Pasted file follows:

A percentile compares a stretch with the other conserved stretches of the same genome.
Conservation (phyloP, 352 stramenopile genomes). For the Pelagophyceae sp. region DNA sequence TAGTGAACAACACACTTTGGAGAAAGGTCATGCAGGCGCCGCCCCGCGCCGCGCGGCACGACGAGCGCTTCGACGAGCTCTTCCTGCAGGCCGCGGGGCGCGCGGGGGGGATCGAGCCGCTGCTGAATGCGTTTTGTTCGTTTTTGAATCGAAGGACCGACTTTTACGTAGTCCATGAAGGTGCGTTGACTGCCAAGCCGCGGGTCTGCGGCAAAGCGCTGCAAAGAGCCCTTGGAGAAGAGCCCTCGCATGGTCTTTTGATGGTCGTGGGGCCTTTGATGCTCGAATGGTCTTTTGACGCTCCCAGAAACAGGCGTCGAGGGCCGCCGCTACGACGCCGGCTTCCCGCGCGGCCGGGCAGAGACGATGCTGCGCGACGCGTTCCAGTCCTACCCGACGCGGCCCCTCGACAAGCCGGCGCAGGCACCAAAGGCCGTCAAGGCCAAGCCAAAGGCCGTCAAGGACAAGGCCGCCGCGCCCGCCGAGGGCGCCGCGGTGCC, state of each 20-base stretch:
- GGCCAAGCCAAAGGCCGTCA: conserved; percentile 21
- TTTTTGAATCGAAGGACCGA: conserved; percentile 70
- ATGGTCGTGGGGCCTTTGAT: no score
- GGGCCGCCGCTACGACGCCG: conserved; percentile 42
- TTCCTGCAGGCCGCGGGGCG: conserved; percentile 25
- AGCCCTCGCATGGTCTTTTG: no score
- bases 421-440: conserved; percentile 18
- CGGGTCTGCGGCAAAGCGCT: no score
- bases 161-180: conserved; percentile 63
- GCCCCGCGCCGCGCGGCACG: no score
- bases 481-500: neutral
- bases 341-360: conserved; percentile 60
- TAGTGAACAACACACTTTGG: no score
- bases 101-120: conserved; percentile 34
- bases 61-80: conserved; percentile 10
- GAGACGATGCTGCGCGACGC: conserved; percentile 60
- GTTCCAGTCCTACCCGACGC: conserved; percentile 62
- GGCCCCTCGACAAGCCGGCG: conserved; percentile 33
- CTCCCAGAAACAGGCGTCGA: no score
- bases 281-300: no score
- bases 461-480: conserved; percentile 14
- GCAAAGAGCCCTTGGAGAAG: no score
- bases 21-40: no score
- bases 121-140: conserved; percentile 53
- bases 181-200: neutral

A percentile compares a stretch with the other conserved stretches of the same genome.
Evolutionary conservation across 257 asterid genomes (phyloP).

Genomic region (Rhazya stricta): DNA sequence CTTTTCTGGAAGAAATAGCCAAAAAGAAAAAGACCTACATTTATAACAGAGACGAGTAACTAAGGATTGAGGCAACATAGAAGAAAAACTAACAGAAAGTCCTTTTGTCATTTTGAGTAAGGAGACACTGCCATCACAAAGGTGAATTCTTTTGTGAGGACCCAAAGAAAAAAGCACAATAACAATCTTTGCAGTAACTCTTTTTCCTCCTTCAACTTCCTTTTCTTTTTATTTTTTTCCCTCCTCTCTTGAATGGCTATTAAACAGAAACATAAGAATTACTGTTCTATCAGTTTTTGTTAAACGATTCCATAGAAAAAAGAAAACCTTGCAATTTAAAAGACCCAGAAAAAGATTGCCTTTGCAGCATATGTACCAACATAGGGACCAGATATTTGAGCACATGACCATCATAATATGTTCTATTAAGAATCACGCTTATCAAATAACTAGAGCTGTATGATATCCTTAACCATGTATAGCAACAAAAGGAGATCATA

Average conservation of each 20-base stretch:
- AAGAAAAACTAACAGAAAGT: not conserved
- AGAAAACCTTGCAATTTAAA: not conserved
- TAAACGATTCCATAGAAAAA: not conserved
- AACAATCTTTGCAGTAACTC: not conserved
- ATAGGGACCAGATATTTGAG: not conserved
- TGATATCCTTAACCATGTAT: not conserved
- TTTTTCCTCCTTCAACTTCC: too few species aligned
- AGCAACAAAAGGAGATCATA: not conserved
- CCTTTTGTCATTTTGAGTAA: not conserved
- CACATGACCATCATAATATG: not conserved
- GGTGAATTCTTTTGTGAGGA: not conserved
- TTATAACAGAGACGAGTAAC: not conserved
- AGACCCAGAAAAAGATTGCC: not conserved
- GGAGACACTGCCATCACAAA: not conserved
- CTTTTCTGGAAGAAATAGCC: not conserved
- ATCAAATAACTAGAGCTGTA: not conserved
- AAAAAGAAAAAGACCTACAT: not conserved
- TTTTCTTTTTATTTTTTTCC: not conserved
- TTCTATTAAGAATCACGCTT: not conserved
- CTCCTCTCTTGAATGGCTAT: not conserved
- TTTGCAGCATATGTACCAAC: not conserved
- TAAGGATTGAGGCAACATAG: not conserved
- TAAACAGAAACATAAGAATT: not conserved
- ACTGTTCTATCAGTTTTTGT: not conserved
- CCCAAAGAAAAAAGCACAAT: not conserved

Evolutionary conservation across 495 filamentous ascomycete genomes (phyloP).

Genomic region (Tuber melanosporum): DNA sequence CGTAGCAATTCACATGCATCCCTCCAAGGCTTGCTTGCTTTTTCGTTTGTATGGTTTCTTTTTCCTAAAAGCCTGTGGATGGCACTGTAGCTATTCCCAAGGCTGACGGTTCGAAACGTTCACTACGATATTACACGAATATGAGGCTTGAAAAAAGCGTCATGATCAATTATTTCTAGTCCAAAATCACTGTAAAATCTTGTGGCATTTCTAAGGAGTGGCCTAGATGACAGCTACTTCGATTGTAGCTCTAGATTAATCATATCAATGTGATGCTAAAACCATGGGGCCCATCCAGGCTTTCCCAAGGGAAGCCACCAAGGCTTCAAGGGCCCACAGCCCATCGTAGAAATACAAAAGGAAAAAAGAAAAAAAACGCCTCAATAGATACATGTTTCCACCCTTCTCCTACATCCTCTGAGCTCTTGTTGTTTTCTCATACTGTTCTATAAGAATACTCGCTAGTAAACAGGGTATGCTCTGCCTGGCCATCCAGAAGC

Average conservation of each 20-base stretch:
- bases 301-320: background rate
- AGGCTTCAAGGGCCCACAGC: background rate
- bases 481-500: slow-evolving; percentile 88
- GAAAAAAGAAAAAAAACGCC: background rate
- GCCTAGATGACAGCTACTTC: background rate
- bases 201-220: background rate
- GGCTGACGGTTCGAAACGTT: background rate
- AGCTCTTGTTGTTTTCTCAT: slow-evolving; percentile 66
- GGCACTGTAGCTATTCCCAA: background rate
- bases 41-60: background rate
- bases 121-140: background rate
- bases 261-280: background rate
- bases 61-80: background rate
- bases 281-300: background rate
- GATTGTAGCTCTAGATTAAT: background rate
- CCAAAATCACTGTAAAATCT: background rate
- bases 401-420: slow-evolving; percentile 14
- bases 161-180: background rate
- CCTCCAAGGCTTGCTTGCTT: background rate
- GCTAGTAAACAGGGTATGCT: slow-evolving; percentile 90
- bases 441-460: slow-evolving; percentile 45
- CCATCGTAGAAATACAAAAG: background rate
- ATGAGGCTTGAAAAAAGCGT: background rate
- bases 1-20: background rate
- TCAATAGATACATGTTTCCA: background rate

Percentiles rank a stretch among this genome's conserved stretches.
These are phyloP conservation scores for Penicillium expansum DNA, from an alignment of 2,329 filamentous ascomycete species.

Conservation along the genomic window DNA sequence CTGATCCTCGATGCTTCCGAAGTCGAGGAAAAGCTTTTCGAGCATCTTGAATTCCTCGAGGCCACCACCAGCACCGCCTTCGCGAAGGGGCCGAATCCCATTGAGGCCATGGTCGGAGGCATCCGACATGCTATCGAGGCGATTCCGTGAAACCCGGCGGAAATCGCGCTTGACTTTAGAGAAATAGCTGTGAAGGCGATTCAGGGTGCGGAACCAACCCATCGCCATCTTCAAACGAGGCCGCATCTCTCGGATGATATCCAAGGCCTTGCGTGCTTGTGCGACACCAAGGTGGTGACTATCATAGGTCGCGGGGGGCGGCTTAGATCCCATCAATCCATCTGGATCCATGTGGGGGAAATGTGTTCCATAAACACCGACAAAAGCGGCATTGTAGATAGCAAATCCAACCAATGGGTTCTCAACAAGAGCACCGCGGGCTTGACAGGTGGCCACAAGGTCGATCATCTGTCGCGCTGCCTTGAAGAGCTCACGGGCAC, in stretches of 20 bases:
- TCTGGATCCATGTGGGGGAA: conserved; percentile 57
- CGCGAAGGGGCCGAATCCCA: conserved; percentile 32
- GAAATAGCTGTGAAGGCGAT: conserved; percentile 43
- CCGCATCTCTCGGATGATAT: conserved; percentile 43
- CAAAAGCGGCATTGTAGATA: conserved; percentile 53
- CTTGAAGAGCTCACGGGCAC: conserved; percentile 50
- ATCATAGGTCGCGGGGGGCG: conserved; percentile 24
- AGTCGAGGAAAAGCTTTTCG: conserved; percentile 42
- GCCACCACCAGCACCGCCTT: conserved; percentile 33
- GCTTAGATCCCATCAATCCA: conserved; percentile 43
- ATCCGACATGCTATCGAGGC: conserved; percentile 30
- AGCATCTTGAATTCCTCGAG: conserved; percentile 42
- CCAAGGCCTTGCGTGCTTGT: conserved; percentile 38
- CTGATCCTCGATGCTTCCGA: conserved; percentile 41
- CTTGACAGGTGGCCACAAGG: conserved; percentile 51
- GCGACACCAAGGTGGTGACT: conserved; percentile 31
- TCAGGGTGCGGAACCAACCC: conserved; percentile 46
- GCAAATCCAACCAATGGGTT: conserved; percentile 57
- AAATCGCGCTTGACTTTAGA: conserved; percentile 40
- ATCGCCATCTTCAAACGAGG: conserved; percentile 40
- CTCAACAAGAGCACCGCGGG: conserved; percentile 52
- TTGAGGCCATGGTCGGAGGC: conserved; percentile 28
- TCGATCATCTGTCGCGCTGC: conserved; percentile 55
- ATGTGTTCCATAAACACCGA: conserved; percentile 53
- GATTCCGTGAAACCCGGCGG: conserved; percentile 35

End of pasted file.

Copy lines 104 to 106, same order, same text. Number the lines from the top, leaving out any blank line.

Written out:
- TCAGGGTGCGGAACCAACCC: conserved; percentile 46
- GCAAATCCAACCAATGGGTT: conserved; percentile 57
- AAATCGCGCTTGACTTTAGA: conserved; percentile 40